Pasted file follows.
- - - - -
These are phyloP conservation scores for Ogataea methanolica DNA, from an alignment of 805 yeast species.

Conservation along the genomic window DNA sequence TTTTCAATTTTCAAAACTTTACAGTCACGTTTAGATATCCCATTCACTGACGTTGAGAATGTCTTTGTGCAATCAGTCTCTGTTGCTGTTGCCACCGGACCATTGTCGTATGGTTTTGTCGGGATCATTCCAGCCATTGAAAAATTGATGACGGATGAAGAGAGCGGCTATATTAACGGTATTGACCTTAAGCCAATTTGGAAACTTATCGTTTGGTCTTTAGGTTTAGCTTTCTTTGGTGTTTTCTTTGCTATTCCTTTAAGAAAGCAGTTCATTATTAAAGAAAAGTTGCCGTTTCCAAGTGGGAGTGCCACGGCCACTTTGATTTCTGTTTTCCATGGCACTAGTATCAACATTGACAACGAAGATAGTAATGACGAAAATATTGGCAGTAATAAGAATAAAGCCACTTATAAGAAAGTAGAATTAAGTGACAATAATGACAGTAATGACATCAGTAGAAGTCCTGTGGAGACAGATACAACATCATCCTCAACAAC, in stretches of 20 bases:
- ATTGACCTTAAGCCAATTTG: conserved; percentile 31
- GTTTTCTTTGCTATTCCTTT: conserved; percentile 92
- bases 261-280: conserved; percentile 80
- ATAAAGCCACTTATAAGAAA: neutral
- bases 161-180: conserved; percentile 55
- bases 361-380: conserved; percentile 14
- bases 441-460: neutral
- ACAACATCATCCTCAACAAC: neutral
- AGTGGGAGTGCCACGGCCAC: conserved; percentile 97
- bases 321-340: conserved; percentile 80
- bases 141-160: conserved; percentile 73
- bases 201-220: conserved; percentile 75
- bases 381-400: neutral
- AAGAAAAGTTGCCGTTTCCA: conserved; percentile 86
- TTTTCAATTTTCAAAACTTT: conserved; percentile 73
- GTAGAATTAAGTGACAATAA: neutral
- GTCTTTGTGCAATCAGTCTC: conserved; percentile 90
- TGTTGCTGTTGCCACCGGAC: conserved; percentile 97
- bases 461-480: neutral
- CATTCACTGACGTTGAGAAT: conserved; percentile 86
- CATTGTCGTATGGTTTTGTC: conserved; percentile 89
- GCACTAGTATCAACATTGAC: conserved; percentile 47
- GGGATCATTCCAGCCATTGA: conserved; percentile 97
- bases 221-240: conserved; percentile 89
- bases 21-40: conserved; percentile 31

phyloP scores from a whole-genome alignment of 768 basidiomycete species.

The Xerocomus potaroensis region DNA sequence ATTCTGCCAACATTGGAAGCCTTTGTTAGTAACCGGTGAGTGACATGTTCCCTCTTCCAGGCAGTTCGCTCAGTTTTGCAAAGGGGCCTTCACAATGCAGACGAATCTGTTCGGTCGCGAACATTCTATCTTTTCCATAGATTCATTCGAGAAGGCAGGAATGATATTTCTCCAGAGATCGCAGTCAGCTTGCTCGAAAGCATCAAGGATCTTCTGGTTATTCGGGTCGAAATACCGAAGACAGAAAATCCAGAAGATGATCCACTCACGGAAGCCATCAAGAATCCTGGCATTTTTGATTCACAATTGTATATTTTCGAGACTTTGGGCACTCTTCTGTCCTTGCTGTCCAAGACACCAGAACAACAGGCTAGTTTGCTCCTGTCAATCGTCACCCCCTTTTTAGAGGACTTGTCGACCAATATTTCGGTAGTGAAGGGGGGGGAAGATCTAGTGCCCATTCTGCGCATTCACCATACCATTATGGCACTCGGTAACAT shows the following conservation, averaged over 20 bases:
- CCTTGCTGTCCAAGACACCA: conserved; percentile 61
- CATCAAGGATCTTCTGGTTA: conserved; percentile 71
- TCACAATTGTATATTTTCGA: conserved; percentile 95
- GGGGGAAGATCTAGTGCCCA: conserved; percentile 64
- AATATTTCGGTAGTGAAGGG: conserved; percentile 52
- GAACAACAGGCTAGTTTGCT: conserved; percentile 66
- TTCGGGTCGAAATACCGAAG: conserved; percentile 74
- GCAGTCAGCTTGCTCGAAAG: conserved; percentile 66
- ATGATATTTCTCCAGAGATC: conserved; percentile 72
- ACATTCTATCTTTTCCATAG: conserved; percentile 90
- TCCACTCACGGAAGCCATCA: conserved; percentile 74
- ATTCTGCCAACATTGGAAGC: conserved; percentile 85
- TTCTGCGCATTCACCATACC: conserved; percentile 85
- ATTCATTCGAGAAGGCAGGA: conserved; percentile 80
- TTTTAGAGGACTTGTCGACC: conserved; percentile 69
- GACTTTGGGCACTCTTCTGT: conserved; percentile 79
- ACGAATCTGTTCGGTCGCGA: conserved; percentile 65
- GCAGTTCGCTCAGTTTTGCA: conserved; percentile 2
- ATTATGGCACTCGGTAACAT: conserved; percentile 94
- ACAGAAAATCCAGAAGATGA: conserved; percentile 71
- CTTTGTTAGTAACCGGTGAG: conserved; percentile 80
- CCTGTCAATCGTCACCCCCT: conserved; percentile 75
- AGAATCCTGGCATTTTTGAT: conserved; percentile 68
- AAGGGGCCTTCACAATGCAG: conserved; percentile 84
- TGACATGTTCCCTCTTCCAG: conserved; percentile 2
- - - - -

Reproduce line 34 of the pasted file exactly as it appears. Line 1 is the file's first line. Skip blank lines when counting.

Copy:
- AATATTTCGGTAGTGAAGGG: conserved; percentile 52